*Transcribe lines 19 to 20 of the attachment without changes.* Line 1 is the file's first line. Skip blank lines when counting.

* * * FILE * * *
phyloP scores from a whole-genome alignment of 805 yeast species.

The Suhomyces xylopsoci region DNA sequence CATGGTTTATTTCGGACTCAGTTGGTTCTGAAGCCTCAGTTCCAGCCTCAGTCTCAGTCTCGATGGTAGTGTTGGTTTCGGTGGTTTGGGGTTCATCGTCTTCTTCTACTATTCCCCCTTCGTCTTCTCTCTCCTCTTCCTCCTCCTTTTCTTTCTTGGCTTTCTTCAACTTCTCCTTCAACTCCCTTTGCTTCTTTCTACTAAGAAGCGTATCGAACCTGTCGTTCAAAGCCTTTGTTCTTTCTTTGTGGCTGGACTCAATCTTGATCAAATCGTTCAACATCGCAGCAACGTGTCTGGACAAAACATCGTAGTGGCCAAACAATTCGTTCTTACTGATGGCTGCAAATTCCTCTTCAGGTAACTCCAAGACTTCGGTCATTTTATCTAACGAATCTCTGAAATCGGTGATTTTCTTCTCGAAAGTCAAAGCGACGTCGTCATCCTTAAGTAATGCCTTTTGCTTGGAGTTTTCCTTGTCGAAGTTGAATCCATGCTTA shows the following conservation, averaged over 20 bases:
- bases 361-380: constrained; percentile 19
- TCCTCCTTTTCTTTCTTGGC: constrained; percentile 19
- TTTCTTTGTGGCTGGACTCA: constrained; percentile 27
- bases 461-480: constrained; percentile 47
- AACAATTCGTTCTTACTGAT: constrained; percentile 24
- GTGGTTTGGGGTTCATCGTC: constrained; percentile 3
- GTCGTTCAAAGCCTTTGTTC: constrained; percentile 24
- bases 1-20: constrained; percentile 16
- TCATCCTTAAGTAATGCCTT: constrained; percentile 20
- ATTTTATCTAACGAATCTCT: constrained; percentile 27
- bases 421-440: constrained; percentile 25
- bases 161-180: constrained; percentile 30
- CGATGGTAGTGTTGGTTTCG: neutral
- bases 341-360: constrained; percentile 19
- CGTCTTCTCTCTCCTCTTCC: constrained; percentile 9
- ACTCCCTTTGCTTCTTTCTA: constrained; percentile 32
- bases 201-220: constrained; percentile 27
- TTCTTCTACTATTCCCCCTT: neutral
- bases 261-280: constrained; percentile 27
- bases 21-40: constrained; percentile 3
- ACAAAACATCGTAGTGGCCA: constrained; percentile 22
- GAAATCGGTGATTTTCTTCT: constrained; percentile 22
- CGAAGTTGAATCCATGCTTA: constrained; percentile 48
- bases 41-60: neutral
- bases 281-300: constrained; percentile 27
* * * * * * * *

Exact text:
- bases 201-220: constrained; percentile 27
- TTCTTCTACTATTCCCCCTT: neutral